Before the meeting I met with Doug Pagitt to talk about adoption. He’s adopted siblings, and Amy and I are planning to do the same. I feel confirmed and encouraged in our decision to adopt siblings from the Hennepin County foster system. I wish every Christian couple would assume that they OUGHT to adopt, instead of seeing it as what you do when you can’t have biological children.
Tonight I’m sharing at the U of M East Bank IV chapter. It is their outreach night, where they invite friends to listen to someone share their journey. Tonight I’m that someone.

I brought some good friends to the airport yesterday, and I must say that I’m enjoying the use of their car. I’m definitely happy about being a car-less couple, but it is nifty traveling at will–for this week I am no longer a slave to the transit system. I can honestly say, however, that I’m surprised by how little I miss the use of a car. It is fun to have use of one, but Amy and I are hoping to never go back.

We are renting a car next week, though. We’re driving up to visit family for the holiday. Along the way, we’re going to visit our friend Michael who is serving time at a correctional facility.

my wife IS in ministry

November 16, 2006

amy.jpgI’m proud of Amy (my wife). This year, after much prayer and discernment (individually and communally), the decision was made that she would leave her job of 9 years as a full time ESL/ELL teacher with Saint Paul Public Schools in order to find work (either volunteer or part time) working with residents on the West Bank. She was able to find two part time jobs (about 10 hrs/wk each) teaching English in Riverside Plaza to East African immigrants.

Before she found work on the West Bank, folks would ask Amy if she was quitting her job in St. Paul in order to do ministry. Amy would explain that she quit in order work/volunteer on the West Bank (a very incarnational decision if you ask me), Most folks don’t think of that as ministry. They think I’m the one who does ministry and that she does something other than ministry. Fie upon such thoughts!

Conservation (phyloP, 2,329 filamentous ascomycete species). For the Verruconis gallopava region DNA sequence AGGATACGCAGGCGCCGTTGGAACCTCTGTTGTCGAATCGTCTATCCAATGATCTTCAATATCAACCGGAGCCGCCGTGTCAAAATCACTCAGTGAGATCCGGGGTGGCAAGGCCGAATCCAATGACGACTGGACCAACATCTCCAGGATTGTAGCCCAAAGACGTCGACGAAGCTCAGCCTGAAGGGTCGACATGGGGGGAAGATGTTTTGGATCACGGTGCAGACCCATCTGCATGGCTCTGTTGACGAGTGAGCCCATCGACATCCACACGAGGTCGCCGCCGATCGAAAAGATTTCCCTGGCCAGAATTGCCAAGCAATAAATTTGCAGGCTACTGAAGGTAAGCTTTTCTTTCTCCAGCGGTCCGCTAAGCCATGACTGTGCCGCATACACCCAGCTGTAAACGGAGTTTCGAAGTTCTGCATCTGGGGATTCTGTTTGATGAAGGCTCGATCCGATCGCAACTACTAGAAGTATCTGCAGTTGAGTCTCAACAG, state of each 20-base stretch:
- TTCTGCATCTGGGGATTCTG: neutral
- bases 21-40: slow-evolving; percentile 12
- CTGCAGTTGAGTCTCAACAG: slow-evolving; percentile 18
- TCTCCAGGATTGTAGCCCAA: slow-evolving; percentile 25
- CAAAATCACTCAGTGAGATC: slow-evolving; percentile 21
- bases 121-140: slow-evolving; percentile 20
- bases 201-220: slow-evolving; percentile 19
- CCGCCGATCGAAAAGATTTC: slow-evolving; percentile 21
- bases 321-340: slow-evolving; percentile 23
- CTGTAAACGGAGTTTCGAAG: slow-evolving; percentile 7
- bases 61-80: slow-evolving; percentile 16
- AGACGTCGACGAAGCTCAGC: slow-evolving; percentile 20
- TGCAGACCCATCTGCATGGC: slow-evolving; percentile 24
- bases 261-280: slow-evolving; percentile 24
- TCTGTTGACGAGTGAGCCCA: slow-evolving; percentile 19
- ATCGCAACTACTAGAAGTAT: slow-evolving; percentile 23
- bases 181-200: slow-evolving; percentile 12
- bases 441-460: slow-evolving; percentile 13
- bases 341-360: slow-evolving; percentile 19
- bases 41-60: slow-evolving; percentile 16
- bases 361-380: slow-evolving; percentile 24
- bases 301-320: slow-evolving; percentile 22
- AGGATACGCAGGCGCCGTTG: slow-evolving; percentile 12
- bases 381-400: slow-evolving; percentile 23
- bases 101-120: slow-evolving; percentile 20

I remain firmly convinced that if Missio Dei had 10 solidly committed people who lived in community, practiced regular hospitality, with each person giving some of their time volunteering in the neighborhood, the witness would be more impressive than 500 marginally involved people attending a weekly gathering. Disagree if you want.

To close, I want to show you some funny pictures Amy showed me yesterday. She’s teaching a unit on body parts and health and she found these–which are actual visual aids to be used in teaching English:


lesson 5: get a job, fundraise, or do church for free or cheap

November 15, 2006

I often meet with folks who want to do church in an unconventional way. Often times these folks have really intriguing ideas. It always progresses the same way: we talk about ecclesiology, we talk about where they want to do church, we commiserate on how difficult it is to find people who really “get” it…and then usually right towards the end of the conversation the issue of money comes up.

Almost all church planters I know want to get paid for planting their church, even the incredibly unconventional ones. They hope to get denominational funding even though, many would admit, they’ll never be self-sufficient. Such a hope is often a foolish one.

Don’t misunderstand me. I’m all for being unconventional. I also think that the most important sorts of ministry that needs to get done in this world can’t pay for itself (the poor aren’t the best tithers in the world). But denominations are interested in survival and not too keen of giving money away ad infinitum.

That’s usually why I encourage people to either A) let the love of ministry be its own reward (ie, get a regular job and do ministry as a volunteer) and/or B) suck it up and raise support. I can only think of one person who has taken my advice seriously on this point.